As some of you may know, I’ve been tooting a trumpet for a really long time now (over 50 years.) I also started playing a flugelhorn a few years ago, which is a mellower sounding version of the trumpet.
Playing a trumpet for over 5 decades has afforded me opportunities to be part of a bunch of bands and orchestras since 1969, from grade school through college. For the past few weeks, our family has been attending holiday concerts our grandkids have performed in; our grands play the trombone, alto-sax, trumpet and euphonium. Watching them play with their bands inspires me to reminisce about the good old days when I was on a stage as part of a band or orchestra.
Thinking back to my music experiences, I recall quite well how awful we sounded as a group at the beginning of each year. Clarinets would squeak, all manner of horns would squawk, and the misadventures of the percussion section would add to the chaos. The music seemed difficult, and caused us to question whether or not we would ever get things together in time for our concerts.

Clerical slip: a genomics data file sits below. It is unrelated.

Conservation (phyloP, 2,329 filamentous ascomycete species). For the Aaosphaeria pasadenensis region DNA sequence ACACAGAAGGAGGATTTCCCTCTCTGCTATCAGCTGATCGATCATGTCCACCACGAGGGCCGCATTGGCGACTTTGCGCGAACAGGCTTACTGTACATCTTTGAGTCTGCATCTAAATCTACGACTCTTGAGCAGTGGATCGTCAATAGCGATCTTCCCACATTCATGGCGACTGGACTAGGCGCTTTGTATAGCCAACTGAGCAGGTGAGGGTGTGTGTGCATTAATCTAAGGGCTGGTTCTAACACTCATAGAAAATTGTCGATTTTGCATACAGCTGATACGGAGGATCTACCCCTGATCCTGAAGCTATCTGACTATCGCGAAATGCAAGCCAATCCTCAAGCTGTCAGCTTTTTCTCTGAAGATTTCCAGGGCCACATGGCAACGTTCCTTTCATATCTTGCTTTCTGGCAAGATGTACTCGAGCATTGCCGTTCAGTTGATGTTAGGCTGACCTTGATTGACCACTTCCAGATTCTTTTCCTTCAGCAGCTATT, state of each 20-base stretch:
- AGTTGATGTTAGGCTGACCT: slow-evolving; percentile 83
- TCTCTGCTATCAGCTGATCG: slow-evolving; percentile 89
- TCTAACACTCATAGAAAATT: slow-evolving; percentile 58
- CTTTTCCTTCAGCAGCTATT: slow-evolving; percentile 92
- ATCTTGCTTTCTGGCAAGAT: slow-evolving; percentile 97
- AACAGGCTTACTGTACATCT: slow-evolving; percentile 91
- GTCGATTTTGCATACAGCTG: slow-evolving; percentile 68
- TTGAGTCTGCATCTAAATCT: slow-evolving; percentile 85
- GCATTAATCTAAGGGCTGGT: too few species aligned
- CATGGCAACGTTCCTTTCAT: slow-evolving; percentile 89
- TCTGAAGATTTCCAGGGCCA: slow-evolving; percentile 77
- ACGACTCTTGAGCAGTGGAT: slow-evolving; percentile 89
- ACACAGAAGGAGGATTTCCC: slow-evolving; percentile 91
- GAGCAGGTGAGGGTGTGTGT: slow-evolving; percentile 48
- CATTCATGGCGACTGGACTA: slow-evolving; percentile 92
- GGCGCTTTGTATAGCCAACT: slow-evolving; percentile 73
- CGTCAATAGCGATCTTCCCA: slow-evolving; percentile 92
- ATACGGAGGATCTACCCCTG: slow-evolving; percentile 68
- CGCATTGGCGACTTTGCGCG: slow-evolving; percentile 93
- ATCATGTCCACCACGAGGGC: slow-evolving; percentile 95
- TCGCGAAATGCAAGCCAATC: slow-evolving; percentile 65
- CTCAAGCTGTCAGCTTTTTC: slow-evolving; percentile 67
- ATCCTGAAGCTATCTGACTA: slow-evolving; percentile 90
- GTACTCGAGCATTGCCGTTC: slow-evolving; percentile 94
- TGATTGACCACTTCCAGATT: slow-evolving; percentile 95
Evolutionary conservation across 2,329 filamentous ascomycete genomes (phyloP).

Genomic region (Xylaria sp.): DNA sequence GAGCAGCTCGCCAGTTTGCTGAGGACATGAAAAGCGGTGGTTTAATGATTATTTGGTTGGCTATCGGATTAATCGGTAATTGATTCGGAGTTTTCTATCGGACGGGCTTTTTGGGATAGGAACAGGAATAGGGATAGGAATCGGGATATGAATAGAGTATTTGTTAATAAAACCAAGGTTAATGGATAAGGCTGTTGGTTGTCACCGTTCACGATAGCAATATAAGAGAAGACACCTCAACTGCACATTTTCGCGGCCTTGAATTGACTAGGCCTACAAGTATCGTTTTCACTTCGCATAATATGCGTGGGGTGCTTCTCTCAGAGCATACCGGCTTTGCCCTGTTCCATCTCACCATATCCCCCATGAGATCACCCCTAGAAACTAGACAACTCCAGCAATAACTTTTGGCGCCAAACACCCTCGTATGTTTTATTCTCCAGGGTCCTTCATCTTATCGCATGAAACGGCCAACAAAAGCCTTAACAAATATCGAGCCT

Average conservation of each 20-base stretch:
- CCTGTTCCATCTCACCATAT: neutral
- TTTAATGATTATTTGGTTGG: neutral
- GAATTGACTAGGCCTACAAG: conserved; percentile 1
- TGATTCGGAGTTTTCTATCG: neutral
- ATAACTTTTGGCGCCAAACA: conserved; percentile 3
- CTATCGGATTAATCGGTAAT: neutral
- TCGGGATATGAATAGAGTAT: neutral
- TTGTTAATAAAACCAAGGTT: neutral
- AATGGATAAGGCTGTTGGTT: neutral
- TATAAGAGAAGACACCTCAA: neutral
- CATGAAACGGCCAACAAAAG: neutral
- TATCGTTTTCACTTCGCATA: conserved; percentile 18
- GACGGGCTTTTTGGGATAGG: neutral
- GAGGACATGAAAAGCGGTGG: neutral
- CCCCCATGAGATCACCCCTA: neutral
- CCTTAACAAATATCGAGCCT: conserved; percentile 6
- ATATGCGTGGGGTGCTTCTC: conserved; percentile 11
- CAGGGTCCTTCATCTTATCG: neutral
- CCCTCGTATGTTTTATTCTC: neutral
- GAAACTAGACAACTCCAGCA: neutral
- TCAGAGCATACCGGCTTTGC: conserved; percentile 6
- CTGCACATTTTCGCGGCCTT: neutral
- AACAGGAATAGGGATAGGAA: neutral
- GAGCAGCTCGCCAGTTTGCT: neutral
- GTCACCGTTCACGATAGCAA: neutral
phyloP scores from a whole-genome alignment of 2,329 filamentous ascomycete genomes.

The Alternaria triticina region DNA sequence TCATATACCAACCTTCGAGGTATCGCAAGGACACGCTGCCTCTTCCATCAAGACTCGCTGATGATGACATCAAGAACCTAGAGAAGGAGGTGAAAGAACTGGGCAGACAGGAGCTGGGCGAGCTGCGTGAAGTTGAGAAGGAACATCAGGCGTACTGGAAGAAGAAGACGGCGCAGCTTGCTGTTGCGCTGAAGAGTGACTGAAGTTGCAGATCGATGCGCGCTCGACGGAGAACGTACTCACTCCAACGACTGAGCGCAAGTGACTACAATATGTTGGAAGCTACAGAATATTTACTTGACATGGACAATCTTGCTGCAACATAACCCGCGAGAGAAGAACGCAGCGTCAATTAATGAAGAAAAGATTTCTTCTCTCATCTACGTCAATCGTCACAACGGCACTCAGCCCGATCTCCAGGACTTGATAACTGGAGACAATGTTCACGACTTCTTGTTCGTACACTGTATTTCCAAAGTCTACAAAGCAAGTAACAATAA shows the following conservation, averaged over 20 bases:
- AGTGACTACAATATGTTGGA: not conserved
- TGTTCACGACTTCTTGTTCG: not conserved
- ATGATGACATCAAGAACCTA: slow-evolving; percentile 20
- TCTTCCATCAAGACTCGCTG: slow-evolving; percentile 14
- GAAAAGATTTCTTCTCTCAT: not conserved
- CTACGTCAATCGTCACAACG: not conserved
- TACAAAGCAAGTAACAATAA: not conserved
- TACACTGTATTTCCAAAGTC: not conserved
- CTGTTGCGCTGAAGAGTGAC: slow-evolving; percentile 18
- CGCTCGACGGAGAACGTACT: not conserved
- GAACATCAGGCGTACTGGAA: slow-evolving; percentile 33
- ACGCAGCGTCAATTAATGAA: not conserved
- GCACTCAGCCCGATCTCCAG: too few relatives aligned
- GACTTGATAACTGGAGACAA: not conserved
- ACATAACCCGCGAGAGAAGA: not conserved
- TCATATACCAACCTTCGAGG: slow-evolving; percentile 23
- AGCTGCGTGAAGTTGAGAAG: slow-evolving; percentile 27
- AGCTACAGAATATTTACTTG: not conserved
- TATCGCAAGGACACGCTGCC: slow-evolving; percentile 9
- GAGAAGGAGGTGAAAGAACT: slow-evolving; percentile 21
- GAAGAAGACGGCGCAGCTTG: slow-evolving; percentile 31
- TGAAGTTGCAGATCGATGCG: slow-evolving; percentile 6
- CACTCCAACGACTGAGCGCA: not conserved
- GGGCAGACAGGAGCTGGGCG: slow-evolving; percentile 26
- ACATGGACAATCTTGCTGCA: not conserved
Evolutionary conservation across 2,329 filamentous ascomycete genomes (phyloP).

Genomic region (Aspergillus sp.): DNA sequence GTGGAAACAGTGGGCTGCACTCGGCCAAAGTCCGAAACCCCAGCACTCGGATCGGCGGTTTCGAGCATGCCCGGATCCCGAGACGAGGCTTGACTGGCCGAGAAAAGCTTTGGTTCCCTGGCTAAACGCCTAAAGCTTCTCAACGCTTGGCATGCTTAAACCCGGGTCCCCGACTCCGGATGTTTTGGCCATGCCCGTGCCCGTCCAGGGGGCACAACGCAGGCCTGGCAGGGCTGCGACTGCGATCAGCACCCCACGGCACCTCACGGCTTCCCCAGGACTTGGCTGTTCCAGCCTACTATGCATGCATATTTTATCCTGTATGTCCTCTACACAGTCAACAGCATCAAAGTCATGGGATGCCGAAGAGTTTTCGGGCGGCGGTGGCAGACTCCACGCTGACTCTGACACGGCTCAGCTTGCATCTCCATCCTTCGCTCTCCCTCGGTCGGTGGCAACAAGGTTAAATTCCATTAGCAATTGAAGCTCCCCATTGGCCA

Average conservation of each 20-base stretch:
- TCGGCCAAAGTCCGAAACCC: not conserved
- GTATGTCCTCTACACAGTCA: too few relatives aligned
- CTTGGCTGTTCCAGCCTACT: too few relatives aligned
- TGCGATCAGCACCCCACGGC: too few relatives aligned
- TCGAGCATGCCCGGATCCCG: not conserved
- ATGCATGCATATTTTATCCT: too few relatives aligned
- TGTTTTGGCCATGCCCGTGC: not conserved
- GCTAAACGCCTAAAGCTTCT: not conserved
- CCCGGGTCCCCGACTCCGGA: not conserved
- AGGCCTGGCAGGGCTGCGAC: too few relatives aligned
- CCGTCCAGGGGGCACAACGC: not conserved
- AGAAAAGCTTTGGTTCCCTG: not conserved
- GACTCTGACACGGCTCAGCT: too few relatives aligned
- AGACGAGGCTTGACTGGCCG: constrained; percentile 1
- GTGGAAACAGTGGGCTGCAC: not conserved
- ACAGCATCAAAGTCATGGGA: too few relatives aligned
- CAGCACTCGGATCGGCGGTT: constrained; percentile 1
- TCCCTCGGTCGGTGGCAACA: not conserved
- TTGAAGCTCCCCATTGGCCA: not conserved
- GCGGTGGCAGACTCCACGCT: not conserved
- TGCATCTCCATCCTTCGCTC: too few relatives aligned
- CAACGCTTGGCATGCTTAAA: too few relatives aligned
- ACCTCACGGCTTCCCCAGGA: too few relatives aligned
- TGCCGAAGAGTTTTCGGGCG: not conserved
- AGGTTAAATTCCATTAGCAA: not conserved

As the weeks and months passed, we would rehearse regularly under the supervision of our conductor. Eventually, we began to understand and hear the music better, with each one of us developing an increased awareness as to our individual roles while performing the music. Harmonies began to come together, bringing richness and depth to the tunes. Lo and behold, as we drew closer to concert time, our confidence increased and our playing rose to the occasion as we performed for our parents and friends.
Our success depended on each band member understanding their unique role in the larger group. The drum section needed to work with the flutes, the tubas had to work in conjunction with the saxophones, and so on. When we did that, we could play some beautiful music together.
The Celtics presently have a bunch of talent, even more than last year. Back in October, expectations were high that the Celts would top their division this season, with an eye on challenging for the NBA title. But it seems the bandmates haven’t yet jelled. What will it take?
I suppose more rehearsals are in order, but for the Shamrocks to find success during this year’s campaign, they’re going to have to pay more attention to the conductor of the band. Less worry about who’s going to play the solos, with more attention being paid to the dude directing the music, please.
Here’s hoping the Celtics will hit less sour notes in favor of playing some beautiful music together as we step into 2019. Go green!